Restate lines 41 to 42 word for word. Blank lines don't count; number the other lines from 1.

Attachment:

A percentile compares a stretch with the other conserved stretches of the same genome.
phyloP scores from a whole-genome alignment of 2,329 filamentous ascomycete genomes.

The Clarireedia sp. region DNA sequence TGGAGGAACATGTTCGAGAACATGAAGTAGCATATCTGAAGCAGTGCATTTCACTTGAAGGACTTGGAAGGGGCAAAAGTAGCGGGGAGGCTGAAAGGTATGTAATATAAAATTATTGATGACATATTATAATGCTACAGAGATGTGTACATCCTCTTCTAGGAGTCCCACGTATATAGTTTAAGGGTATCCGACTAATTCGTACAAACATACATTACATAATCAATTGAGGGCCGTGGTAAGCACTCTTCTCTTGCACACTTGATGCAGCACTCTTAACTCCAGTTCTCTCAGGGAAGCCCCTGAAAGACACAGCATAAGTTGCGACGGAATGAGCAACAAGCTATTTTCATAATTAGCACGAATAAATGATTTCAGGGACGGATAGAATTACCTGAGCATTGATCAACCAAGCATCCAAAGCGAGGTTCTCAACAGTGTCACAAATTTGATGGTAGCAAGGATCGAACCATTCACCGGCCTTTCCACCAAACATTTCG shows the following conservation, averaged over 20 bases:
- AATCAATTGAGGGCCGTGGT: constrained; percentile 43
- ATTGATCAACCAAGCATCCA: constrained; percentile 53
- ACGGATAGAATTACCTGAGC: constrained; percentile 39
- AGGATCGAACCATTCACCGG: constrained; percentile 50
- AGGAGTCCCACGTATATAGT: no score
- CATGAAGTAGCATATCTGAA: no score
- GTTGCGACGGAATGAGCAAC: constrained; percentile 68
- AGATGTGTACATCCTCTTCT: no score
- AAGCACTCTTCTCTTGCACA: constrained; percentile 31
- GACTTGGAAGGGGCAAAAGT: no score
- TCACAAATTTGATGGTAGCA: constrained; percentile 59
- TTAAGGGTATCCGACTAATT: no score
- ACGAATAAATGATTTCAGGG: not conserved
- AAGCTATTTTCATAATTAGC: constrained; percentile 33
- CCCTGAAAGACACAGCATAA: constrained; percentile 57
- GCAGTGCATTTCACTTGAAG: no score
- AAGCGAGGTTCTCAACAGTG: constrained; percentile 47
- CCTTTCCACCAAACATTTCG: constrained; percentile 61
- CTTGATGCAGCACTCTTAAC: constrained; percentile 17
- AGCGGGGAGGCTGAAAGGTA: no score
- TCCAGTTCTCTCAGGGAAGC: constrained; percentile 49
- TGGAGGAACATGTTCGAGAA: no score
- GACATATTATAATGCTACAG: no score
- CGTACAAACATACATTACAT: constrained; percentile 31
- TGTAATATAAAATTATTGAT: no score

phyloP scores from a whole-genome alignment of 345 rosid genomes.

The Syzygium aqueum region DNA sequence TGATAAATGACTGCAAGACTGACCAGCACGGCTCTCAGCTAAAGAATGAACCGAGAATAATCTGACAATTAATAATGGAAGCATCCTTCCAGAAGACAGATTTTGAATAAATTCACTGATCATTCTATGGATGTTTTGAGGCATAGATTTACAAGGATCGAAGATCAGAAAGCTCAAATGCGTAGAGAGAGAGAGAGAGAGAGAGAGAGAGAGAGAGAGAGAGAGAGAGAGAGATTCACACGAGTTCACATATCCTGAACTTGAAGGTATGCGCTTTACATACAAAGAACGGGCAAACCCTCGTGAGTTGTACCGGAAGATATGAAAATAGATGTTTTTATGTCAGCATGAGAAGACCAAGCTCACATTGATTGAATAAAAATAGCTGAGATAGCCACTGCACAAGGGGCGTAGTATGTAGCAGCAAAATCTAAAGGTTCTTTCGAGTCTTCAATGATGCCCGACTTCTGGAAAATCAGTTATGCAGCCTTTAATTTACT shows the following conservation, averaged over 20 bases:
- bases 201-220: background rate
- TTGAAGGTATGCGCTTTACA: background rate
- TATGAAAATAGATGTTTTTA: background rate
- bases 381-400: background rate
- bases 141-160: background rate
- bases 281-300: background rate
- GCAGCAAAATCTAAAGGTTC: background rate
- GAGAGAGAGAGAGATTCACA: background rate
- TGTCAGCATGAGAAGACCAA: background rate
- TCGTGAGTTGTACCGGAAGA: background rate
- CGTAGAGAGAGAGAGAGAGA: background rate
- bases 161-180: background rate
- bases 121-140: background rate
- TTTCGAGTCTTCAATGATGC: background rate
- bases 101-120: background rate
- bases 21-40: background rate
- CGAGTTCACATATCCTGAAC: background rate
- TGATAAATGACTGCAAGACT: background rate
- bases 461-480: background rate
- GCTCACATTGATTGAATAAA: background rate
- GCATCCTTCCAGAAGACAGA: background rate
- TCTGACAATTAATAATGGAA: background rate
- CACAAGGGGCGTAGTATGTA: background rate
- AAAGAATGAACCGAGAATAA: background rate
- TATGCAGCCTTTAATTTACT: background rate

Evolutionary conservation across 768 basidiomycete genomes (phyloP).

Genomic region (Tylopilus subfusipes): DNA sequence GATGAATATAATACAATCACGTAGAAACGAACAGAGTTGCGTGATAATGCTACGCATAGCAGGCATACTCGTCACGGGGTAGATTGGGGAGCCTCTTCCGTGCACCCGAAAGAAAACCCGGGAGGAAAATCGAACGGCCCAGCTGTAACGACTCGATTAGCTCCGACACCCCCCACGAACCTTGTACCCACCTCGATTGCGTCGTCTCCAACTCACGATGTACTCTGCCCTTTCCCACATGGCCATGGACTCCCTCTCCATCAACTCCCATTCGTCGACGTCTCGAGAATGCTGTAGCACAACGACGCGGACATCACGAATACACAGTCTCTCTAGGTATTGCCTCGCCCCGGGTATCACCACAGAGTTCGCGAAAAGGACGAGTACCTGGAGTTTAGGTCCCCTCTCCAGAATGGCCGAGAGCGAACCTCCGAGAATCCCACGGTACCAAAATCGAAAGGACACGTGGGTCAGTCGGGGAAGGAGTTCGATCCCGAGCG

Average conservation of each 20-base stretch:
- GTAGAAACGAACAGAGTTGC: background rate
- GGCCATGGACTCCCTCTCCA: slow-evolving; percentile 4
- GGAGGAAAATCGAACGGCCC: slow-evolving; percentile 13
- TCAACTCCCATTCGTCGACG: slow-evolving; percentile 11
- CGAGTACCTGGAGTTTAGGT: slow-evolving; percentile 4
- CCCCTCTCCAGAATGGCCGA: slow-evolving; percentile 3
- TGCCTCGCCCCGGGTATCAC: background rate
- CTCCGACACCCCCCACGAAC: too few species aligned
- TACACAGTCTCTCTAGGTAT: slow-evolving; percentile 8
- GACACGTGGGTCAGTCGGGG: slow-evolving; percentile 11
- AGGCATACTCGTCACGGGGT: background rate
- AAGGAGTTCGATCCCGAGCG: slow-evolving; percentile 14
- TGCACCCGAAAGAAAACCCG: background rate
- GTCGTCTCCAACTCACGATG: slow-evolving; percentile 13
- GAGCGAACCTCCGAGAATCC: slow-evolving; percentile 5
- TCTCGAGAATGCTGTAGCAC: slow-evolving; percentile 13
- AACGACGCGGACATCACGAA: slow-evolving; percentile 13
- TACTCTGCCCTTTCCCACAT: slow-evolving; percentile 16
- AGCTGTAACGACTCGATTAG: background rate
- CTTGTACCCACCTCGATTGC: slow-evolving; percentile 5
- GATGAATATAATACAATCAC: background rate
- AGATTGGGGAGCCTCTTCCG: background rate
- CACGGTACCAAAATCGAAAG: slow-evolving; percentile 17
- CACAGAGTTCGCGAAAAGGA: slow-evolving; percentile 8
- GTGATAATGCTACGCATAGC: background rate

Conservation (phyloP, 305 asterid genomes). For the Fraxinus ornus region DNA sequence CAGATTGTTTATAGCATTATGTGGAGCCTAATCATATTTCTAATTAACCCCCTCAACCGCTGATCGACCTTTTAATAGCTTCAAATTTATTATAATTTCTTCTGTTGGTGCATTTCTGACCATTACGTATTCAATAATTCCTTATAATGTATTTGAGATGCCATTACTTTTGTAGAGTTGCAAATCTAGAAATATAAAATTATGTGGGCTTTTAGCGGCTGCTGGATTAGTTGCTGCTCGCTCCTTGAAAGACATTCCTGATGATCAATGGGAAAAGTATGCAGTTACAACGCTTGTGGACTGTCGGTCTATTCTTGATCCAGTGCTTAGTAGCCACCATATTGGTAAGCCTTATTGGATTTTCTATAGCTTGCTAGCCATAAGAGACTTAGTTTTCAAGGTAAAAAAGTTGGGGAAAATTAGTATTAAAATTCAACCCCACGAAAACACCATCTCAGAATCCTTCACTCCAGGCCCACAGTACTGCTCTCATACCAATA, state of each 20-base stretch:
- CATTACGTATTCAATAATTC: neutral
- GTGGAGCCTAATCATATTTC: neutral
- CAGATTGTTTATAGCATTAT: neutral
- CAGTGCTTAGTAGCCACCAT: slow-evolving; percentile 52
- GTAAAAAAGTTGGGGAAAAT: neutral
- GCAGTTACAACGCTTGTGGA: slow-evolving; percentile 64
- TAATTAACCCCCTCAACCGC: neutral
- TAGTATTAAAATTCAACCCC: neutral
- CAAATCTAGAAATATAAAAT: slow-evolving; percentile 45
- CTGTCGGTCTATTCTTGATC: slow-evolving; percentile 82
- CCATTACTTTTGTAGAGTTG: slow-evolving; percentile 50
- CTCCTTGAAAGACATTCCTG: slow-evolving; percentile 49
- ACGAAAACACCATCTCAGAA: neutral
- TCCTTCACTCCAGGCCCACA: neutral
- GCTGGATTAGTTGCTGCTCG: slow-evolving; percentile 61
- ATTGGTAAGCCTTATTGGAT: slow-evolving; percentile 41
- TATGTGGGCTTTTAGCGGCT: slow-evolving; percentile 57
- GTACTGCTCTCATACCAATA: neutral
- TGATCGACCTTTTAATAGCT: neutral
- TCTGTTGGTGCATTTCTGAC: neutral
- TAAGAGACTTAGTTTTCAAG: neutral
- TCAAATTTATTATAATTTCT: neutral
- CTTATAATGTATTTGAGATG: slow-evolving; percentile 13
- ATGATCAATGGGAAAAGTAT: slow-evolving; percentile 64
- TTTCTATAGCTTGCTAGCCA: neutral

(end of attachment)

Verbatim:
- CGTAGAGAGAGAGAGAGAGA: background rate
- bases 161-180: background rate